Kay Hodgetts is a doctor from Blenheim, New Zealand, who recently spent six months working in Deghabur, Ethiopia, where Médecins Sans Frontières supports the regional hospital.
“Working in the Somali region of Ethiopia, rife with malnutrition following years of conflict and drought, it is routine for us to come across children with severe acute malnutrition and start them on the multifaceted path to recovery. During the usual triage at the beginning of our weekly visit to an abandoned rural health centre, we notice a withdrawn child clinging to his father’s leg. The many sores around his mouth are cracked and oozing and his cry when I examine him causes them to split open and bleed some more. His father’s decision to leave the rest of the family at home and walk three hours with Mohammed to our mobile clinic in the bush was the right one. He knew Médecins Sans Frontières would be able to help; he didn’t realise his son would be in for a very long road to recovery, one that would span several weeks, take him hundreds of kilometres from home and save not one, but two of his sons’ lives.
Mohammed is malnourished. Slipping the conventional screening tool around his arm and checking his weight and height didn’t exactly indicate this but the signs were there all the same. His brittle hair, the painful mouth sores and the white under his eyes which should have been a healthy pink, told the tale of a diet lacking in essential vitamins and minerals. As a result, his vulnerable body was riddled with infections; from the virus causing his high fevers, to the tinea creeping across his scalp, he needed care far beyond what we could provide in the bush that day.
"We plugged on with the treatment, his father holding his hand day in, day out; the only male caretaker on a ward full of boisterous Somali mothers"
Slow ProgressWe bundle them both into the Médecins Sans Frontières land cruisers and start the bumpy road back to the hospital. Mohammed’s progress was slow. His case was complicated. After an initial poor response we had to sample his bone marrow to ensure we weren't dealing with something much more sinister like a haematological malignancy or bone marrow cancer. We sighed in relief with the result; malnutrition and infection, but no cancer. We plugged on with the treatment, his father holding his hand day in, day out; the only male caretaker on a ward full of boisterous Somali mothers.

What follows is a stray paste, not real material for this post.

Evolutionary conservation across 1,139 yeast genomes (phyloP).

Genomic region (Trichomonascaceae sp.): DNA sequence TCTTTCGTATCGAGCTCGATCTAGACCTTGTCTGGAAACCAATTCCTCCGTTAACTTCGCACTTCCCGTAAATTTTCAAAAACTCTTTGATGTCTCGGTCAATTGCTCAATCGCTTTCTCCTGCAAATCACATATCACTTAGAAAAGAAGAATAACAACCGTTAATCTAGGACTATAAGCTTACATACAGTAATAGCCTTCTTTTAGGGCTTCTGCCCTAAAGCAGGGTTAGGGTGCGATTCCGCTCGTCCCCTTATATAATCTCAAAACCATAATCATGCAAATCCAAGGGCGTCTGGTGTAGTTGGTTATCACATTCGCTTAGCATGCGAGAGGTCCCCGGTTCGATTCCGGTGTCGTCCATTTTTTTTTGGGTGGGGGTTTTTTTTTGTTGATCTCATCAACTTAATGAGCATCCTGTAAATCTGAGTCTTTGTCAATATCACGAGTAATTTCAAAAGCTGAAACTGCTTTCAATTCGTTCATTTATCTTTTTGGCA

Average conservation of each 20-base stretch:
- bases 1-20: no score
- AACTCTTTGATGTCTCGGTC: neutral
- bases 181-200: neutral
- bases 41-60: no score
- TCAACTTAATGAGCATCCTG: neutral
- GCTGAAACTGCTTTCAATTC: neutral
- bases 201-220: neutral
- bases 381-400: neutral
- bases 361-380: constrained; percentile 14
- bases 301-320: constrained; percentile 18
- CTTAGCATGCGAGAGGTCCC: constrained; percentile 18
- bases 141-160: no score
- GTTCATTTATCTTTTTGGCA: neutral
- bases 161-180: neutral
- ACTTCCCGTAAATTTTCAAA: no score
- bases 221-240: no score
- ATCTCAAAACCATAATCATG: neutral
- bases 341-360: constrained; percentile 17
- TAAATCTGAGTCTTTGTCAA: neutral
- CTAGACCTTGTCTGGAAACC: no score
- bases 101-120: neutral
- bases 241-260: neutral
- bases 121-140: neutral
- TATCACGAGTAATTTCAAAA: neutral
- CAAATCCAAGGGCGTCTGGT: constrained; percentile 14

It took weeks and weeks but finally, Mohammed began to turn the corner. His fevers settled, he stopped crying, his sores healed, he smiled. At the age of four, what did Mohammed’s diet consist of to allow his bone marrow to fail him? We discovered that the boy had a taste for milk, and only milk. We sent word that his siblings needed assessment. Next thing we knew, a smaller version of Mohammed arrived on the ward; his younger brother, Ahmed. Same diet, same problems, although at age two, he was even more vulnerable. Thankfully, the malnutrition treatment protocol and the dedication of a loving father stood true and both boys were successfully discharged.
A Vicious Cycle
Médecins Sans Frontières is well versed in the intricacies of treating malnutrition.Treating the individual is only part of the job. Mohammed had slipped into the vicious cycle of infection, poor appetite, malnutrition, more infections, worsening appetite and on it goes. Relying on food rations of maize to feed a household of 12 means that it is hard enough for his father to stave off the family’s hunger, let alone provide a balanced diet.
Months later we are back at the same abandoned health centre running the same mobile clinic. I spot Mohammed’s father. For a brief moment my heart sinks… what’s happened; are they sick again? But no. This time he has come, hand in hand with two healthy, smiling Somali boys for one reason only. To say thank you.”